1976? I Remember Bessie Euphonic reissued by Delmark
1973 Selections From The Gutter Storyville Records
1977 Indianapolis Concert Solo Art Duo, with Herb Guy (bass); in concert[7]
1976–78 Tribute to the Greats Euphonic Solo piano;[7] reissued by Delmark
1978 Echoes of Chicago Jazzology With full ensemble[7]
1978 Art Hodes and the Magnolia Jazz Band, Volume One GHB [7]
1978 Art Hodes and the Magnolia Jazz Band, Volume Two GHB [7]
1980 When Music Was Music Euphonic Sound Recordings
1981 Blues to Save the Trees L + R Some tracks solo piano; some tracks trio, with Reimer Von Essen (clarinet), Trevor Richards (drums)[9]
1981 Someone to Watch Over Me, "Live at Hanratty's" Muse Solo piano
1983 South Side Memories Sackville Solo piano[9]
1983 At Cafe Des Copains Solo Art Solo piano; in concert[7]
1985 Blues in the Night Sackville Solo piano[9]
1986 Glad to Be Here Solo Art Solo piano[7]
1986 Art Hodes Jazz Trio Jazzology With Trevor Whiting (reeds), John Petters (drums), Dave Bennett (vocals)[7]
1987 Art Hodes Trio Jazzology Trio, with Reimer Von Essen (clarinet, alto sax), Trevor Richards (drums)[7]
1987 Art Hodes Blue Five and Six Jazzology With Al Fairweather and Pat Halcox (trumpet), Wally Fawkes (clarinet), Fapy Lafertin (guitar), Andy Brown (bass), Dave Evans and Stan Greig (drums), Johnny Mars (vocals)[7]
1987? Joy to the Jazz World Parkwood Solo piano
1988 Pagin' Mr. Jelly Candid Solo piano[7]
1988 Something Personal Alone With Friends Dawn Club 77-Series Solo piano
1988 Keepin' out of Mischief Now Candid Solo piano[7]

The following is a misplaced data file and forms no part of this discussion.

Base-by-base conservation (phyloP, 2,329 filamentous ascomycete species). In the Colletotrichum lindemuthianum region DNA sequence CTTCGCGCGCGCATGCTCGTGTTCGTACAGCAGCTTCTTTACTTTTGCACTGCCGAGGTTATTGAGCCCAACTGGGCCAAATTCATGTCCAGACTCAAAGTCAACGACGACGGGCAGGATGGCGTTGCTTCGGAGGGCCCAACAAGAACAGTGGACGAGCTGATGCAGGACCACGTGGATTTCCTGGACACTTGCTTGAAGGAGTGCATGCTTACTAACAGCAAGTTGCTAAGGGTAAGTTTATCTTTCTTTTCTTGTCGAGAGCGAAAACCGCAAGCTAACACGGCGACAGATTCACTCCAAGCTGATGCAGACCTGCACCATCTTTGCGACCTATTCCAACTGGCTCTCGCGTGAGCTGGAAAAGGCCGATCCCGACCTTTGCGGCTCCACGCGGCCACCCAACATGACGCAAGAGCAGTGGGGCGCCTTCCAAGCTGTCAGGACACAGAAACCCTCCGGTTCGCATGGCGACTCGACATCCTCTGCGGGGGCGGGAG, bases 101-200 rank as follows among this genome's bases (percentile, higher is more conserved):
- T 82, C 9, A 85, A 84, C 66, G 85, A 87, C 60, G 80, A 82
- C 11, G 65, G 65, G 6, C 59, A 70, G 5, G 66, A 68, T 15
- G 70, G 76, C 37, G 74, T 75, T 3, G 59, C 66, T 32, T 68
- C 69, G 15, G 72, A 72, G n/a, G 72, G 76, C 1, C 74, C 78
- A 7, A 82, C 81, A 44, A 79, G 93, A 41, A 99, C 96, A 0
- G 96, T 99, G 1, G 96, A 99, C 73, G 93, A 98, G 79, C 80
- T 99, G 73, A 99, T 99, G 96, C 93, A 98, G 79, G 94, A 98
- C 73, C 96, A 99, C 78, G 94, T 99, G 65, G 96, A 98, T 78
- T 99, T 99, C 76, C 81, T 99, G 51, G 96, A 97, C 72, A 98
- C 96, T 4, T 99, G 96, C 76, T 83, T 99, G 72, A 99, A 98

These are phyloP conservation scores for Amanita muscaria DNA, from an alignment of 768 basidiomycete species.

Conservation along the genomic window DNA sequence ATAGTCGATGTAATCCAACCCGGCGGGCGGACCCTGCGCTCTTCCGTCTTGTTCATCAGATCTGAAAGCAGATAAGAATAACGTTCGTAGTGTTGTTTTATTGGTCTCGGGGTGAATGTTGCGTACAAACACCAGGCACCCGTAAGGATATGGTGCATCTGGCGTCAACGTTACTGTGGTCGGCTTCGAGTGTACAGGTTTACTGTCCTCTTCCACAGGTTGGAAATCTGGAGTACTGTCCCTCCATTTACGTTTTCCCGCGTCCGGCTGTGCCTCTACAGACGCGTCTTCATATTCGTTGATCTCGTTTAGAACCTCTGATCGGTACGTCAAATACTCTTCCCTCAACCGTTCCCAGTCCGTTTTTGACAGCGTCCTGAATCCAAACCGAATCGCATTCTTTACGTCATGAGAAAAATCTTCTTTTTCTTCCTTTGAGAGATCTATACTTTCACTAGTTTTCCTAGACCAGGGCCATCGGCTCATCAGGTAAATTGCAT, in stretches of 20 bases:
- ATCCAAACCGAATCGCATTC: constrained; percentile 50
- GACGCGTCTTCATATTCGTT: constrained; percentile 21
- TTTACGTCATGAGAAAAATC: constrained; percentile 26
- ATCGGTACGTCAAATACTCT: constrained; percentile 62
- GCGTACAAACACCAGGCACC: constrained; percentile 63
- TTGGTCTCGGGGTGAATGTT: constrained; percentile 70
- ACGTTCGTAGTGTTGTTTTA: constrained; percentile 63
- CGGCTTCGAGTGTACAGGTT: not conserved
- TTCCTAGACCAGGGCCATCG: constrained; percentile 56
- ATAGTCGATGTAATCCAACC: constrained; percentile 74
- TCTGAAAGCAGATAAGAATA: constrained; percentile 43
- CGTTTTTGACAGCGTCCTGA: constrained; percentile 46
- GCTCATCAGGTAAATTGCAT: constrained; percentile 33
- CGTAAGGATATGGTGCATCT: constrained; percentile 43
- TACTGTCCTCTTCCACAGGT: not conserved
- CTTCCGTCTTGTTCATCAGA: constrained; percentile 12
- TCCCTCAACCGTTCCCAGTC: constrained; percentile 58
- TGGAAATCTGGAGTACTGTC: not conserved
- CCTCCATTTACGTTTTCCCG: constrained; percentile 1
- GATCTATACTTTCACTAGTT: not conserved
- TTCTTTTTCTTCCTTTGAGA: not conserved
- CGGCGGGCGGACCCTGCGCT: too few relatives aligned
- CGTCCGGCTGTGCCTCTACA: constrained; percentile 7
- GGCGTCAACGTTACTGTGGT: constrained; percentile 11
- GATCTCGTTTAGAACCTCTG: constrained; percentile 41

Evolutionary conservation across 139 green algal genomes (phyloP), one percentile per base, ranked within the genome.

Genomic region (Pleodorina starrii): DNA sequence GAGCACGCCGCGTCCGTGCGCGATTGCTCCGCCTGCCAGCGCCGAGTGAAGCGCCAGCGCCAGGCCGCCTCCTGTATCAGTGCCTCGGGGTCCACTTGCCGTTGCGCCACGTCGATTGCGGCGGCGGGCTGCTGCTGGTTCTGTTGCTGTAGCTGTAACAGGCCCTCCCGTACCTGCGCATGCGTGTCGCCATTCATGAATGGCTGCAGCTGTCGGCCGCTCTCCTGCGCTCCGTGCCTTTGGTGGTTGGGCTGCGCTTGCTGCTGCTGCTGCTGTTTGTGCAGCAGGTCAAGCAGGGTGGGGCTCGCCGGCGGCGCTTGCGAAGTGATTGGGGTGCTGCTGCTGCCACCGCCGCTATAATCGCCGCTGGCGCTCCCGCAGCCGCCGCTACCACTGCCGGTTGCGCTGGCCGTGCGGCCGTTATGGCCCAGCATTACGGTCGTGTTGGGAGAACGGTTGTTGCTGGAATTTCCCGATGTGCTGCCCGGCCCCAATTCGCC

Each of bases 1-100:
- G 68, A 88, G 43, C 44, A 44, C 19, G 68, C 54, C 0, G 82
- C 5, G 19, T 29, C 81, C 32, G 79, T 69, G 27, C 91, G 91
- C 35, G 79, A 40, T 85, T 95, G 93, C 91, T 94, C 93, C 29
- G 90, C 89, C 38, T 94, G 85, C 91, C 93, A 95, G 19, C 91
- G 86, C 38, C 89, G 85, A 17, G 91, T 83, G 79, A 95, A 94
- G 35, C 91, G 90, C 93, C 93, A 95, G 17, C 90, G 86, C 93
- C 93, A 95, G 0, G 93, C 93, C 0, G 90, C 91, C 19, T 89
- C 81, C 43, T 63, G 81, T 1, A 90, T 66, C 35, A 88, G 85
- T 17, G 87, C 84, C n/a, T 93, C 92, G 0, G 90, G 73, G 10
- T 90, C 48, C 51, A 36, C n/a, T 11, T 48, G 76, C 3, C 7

Together Again CMJ with Wild Bill Davison & John Petters
Sensation CMJ with John Petters & Trevor Whiting
Coalition Jazzology With Wild Bill Davison (cornet), Campbell Burnap (trombone), Dave Bailey (clarinet), Keith Donald (bass), John Peters (drums)


  • Vintage Art Hodes (Jazzology, 1930–50)[7]
  • Sessions at Blue Note (1944)[9]
  • The Jazz Record Story (Jazzology, 1943–46)[7]
  • The Duets (Solo Art, 1969–77)[7]
  • The Parkwood Creative Concept Sessions, Volume I (Parkwood, 1987–89)[8]

Side appearances[edit]


  1. ^ a b c d e f Colin Larkin, ed. (1992). The Guinness Who's Who of Jazz (First ed.). Guinness Publishing. pp. 204/6. ISBN 0-85112-580-8.
  2. ^ "Art Hodes American pianist". www.britannica.com. Retrieved December 18, 2021.
  3. ^ Pareles, Jon (March 6, 1993). "Art Hodes, a Pianist Known for the Blues In the Old Style, 88". The New York Times. Retrieved July 17, 2014.
  4. ^ "Art Hodes: Vintage Art Hodes album review". Allaboutjazz.com. May 2001. Retrieved February 16, 2020.
  5. ^ "Obituary: Art Hodes". The Independent. October 23, 2011. Retrieved July 28, 2021.
  6. ^ quoted in Morton, Brian; Richard Cook (2010) [1992]. The Penguin Jazz Guide: The History of the Music in the 1001 Best Albums. The Penguin Guide to Jazz (10th ed.). New York: Penguin. p. 525. ISBN 978-0-14-104831-4.
  7. ^ a b c d e f g h i j k l m n o p q r Cook, Richard; Morton, Brian (2008). The Penguin Guide to Jazz Recordings (9th ed.). Penguin. pp. 710–711. ISBN 978-0-141-03401-0.
  8. ^ a b Cook, Richard; Morton, Brian (1996). The Penguin Guide to Jazz on CD (3rd ed.). Penguin. pp. 639–640. ISBN 978-0-14-051368-4.
  9. ^ a b c d Cook, Richard; Morton, Brian (1992). The Penguin Guide to Jazz on CD, LP & Cassette (1st ed.). Penguin. pp. 526–527. ISBN 978-0-14-015364-4.

External links[edit]